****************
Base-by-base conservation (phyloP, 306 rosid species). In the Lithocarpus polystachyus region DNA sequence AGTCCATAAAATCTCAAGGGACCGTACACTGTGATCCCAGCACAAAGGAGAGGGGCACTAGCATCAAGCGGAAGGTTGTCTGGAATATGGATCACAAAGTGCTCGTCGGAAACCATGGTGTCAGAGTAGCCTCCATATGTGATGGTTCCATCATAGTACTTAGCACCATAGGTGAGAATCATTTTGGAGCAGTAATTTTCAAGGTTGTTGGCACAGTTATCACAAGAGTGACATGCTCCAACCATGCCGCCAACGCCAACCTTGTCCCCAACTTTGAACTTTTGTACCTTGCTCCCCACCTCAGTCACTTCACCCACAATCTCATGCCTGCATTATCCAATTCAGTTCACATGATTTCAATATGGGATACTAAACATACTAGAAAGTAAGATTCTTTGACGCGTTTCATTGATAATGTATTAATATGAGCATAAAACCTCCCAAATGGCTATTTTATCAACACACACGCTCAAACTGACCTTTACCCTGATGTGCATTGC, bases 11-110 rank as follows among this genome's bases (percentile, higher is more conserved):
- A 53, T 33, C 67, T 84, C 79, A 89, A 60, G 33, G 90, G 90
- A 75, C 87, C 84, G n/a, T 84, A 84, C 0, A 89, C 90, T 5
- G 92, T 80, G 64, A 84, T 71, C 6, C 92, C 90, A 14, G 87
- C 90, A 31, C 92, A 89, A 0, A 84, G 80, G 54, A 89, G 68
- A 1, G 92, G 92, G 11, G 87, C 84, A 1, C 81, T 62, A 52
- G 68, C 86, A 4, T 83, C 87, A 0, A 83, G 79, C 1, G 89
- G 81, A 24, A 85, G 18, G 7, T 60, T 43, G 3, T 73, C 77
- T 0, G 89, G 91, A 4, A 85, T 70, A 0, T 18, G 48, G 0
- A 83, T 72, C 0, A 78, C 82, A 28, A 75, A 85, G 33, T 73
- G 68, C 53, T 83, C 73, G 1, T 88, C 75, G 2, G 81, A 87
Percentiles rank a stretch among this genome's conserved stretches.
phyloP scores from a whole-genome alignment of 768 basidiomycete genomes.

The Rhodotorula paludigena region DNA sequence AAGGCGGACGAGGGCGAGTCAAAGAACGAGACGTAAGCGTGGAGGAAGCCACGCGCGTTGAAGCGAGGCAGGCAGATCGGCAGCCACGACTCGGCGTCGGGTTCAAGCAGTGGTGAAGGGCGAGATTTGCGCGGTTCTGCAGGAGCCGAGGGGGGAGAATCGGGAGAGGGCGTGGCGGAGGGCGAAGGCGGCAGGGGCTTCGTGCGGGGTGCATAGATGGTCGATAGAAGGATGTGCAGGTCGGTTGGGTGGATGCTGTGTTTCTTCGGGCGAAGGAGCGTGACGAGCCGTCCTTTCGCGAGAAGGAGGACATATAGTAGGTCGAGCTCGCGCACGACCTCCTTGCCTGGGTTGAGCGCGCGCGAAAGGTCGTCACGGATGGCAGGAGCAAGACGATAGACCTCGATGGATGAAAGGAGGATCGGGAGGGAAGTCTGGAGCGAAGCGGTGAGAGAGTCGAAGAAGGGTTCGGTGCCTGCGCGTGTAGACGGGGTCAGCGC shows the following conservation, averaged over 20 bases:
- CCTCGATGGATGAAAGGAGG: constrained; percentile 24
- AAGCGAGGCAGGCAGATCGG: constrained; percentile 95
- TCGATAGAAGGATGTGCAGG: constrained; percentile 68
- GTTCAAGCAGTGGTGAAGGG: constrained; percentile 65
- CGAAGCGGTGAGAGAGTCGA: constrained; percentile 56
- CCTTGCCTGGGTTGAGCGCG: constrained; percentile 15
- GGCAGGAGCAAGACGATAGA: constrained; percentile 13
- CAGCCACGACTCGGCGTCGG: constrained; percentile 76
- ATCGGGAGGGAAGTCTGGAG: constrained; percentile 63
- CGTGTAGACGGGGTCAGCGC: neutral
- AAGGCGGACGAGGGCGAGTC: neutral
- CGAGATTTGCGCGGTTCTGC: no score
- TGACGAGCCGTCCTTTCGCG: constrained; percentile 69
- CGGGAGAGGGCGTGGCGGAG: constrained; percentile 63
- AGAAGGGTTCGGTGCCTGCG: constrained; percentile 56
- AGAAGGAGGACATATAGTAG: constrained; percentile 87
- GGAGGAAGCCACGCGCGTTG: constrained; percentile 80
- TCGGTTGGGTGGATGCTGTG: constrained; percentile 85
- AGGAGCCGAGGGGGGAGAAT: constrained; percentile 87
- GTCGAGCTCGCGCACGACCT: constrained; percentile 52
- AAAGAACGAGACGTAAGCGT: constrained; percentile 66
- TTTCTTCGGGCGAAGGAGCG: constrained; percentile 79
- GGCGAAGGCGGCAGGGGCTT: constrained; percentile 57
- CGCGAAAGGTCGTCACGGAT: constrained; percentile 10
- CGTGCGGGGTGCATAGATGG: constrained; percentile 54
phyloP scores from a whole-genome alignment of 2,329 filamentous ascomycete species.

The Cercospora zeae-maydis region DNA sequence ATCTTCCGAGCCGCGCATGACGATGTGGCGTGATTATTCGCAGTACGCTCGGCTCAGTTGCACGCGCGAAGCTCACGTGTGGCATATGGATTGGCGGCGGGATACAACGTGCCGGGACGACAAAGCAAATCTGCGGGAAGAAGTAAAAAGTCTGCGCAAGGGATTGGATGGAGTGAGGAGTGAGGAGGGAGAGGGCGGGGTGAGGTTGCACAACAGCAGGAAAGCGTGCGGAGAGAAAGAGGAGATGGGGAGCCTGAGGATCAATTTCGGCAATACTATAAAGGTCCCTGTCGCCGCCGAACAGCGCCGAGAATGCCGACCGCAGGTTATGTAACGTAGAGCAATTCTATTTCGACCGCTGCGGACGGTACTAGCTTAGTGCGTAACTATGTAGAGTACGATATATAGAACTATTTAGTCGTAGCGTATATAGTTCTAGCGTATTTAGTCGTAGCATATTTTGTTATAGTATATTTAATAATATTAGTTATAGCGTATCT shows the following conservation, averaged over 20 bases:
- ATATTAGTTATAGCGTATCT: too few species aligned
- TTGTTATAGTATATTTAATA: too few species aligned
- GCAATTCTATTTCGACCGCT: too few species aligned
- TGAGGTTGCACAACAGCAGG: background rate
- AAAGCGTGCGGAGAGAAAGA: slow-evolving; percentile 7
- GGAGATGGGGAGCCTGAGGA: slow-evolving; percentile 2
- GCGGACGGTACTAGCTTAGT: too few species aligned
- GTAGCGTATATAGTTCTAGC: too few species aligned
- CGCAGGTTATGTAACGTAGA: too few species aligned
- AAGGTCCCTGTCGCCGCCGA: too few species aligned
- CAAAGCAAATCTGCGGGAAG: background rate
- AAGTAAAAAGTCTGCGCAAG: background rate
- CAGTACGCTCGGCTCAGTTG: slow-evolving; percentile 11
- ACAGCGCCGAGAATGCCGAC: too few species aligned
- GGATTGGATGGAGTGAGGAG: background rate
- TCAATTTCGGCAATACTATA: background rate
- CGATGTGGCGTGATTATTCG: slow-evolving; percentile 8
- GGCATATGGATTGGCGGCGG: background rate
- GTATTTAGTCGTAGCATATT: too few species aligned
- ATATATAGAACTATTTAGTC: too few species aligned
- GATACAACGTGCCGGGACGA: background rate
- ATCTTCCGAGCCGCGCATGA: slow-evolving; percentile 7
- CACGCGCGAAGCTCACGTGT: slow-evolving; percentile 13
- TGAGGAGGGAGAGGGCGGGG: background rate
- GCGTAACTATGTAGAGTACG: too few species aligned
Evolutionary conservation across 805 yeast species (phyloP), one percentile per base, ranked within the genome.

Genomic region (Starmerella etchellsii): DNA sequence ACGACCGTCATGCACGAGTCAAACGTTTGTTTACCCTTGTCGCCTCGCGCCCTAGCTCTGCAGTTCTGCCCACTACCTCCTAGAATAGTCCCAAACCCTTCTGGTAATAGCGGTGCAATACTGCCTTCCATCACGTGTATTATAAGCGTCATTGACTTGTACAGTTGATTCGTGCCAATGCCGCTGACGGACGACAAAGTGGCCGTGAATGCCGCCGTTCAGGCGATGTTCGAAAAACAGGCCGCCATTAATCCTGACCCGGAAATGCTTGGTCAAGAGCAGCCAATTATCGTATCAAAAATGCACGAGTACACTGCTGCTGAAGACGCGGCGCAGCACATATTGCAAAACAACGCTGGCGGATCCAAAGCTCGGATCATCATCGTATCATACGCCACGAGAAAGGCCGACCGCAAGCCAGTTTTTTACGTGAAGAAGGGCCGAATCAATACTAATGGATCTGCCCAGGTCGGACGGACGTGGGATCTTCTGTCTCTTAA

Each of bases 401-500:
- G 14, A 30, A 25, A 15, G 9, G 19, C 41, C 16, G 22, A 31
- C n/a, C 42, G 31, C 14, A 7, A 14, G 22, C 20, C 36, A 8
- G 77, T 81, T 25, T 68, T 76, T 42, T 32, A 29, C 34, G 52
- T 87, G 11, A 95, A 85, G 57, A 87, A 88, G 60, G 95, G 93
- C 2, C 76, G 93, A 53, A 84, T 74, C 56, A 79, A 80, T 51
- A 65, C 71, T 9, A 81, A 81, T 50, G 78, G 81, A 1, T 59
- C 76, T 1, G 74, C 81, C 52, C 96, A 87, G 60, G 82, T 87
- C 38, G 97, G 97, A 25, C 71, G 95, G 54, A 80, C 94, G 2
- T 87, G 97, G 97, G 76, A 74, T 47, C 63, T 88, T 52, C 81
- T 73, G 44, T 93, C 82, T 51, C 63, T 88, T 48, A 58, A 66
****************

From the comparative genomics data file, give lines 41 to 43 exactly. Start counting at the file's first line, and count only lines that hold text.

The Cercospora zeae-maydis region DNA sequence ATCTTCCGAGCCGCGCATGACGATGTGGCGTGATTATTCGCAGTACGCTCGGCTCAGTTGCACGCGCGAAGCTCACGTGTGGCATATGGATTGGCGGCGGGATACAACGTGCCGGGACGACAAAGCAAATCTGCGGGAAGAAGTAAAAAGTCTGCGCAAGGGATTGGATGGAGTGAGGAGTGAGGAGGGAGAGGGCGGGGTGAGGTTGCACAACAGCAGGAAAGCGTGCGGAGAGAAAGAGGAGATGGGGAGCCTGAGGATCAATTTCGGCAATACTATAAAGGTCCCTGTCGCCGCCGAACAGCGCCGAGAATGCCGACCGCAGGTTATGTAACGTAGAGCAATTCTATTTCGACCGCTGCGGACGGTACTAGCTTAGTGCGTAACTATGTAGAGTACGATATATAGAACTATTTAGTCGTAGCGTATATAGTTCTAGCGTATTTAGTCGTAGCATATTTTGTTATAGTATATTTAATAATATTAGTTATAGCGTATCT shows the following conservation, averaged over 20 bases:
- ATATTAGTTATAGCGTATCT: too few species aligned
- TTGTTATAGTATATTTAATA: too few species aligned